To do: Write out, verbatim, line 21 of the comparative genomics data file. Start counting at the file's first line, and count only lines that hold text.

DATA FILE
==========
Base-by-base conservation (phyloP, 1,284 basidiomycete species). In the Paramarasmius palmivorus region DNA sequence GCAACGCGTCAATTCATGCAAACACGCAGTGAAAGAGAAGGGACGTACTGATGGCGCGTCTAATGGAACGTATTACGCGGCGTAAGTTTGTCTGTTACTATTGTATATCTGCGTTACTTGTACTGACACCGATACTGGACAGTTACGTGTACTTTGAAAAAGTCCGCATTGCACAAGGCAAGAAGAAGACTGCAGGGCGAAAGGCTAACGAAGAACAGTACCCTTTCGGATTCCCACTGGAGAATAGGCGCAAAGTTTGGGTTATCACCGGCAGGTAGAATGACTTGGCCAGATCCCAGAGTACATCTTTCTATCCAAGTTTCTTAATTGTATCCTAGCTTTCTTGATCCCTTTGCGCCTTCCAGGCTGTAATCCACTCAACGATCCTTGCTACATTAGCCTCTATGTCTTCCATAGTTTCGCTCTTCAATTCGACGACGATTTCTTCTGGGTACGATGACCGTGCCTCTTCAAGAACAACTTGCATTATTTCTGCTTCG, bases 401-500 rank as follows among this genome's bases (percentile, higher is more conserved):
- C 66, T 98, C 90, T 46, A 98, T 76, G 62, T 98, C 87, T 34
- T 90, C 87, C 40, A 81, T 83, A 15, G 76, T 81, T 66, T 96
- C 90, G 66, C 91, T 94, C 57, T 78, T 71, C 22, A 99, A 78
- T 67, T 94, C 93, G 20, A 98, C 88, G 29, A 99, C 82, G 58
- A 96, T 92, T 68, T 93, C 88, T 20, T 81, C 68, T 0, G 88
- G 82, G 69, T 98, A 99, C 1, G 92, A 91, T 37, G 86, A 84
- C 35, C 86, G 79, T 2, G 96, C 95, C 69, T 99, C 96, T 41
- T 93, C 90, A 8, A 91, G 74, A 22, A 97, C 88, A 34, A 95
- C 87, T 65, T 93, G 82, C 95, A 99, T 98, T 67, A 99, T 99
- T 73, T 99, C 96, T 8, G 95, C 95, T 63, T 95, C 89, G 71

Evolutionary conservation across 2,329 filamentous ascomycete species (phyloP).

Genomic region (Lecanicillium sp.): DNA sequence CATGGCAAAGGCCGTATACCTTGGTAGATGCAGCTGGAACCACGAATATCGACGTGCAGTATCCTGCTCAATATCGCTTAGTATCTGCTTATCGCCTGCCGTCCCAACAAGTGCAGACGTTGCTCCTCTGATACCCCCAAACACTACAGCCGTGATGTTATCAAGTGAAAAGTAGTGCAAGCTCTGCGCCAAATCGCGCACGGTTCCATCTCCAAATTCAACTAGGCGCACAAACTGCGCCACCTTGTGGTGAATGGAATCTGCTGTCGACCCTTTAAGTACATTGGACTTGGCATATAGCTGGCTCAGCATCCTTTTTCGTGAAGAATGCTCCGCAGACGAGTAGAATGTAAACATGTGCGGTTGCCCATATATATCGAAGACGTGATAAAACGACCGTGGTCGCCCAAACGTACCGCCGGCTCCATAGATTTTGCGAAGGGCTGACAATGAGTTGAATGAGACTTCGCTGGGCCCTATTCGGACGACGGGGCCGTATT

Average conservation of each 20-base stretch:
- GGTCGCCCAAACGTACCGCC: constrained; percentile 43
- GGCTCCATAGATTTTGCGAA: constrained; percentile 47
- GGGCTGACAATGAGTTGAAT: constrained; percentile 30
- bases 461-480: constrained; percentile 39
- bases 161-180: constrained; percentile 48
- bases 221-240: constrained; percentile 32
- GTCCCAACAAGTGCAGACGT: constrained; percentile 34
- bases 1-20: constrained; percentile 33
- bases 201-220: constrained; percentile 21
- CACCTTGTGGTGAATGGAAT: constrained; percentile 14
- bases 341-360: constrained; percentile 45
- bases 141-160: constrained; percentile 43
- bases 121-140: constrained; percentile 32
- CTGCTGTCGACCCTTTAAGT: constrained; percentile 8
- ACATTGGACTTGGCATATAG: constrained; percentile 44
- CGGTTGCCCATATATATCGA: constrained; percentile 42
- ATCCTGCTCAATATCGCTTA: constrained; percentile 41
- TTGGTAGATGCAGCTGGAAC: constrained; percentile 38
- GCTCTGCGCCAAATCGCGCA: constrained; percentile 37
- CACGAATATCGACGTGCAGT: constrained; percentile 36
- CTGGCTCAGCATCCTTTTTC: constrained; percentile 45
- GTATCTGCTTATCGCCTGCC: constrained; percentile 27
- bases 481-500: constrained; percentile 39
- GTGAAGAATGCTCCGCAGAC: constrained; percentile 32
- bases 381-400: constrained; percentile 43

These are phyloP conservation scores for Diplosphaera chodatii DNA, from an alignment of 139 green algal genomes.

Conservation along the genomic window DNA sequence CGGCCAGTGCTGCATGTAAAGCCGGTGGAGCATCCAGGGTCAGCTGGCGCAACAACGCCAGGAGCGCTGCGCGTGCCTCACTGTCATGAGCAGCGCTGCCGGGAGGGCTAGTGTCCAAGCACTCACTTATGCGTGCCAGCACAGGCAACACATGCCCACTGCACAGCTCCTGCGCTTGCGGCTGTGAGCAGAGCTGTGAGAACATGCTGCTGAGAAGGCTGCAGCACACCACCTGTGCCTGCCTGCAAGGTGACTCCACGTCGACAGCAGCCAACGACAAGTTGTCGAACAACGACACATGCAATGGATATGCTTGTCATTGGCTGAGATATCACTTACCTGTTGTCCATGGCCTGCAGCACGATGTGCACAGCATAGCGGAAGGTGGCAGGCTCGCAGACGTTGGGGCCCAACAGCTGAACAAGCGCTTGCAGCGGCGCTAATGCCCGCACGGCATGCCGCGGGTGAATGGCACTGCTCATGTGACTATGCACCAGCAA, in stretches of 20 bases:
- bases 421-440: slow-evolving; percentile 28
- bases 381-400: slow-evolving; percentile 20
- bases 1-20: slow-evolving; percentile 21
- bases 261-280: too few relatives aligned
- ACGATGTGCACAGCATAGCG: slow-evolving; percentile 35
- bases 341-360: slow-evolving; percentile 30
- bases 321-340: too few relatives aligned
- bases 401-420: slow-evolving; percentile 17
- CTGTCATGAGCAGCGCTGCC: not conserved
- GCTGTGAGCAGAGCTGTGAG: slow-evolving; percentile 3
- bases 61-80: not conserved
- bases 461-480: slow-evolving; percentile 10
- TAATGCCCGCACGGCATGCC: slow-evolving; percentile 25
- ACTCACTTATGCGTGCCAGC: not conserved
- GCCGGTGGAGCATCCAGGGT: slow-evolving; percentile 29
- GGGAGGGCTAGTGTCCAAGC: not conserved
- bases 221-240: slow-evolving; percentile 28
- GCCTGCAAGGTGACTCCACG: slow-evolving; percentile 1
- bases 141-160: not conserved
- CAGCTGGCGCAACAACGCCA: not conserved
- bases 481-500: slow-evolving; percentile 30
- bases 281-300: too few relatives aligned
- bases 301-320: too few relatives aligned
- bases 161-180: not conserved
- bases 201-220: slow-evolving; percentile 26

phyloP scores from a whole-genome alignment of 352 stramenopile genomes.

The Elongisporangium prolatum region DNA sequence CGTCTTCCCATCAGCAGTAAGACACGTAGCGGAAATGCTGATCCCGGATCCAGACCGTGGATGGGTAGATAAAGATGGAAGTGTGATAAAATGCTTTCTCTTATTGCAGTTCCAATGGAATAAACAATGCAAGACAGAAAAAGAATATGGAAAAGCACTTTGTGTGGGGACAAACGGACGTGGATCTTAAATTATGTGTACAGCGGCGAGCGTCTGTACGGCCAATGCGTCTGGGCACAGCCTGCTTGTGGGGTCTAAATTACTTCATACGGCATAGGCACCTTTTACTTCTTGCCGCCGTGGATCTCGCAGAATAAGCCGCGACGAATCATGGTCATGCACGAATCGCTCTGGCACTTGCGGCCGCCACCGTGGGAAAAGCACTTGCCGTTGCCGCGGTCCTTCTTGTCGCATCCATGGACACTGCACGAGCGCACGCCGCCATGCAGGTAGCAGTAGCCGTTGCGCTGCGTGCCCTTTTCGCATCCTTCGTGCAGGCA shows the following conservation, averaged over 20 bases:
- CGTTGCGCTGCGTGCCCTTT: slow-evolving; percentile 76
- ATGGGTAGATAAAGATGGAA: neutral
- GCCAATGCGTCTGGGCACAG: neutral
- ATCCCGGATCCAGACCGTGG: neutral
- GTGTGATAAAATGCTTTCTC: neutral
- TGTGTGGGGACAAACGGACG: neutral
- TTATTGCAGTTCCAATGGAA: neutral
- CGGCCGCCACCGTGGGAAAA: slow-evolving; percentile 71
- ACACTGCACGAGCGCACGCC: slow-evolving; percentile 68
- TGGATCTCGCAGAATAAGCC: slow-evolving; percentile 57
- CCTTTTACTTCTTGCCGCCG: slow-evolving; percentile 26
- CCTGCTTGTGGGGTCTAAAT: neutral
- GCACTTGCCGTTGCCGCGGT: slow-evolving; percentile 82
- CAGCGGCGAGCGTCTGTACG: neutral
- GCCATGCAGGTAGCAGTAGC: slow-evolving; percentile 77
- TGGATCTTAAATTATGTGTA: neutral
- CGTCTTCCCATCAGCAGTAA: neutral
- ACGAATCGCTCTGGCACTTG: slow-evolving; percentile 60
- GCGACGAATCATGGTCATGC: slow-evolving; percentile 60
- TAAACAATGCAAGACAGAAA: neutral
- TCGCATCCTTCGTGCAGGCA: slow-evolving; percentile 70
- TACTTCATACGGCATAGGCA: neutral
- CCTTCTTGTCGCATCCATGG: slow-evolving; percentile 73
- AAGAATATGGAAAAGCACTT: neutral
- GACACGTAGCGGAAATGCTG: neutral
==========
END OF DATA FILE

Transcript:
- GTCCCAACAAGTGCAGACGT: constrained; percentile 34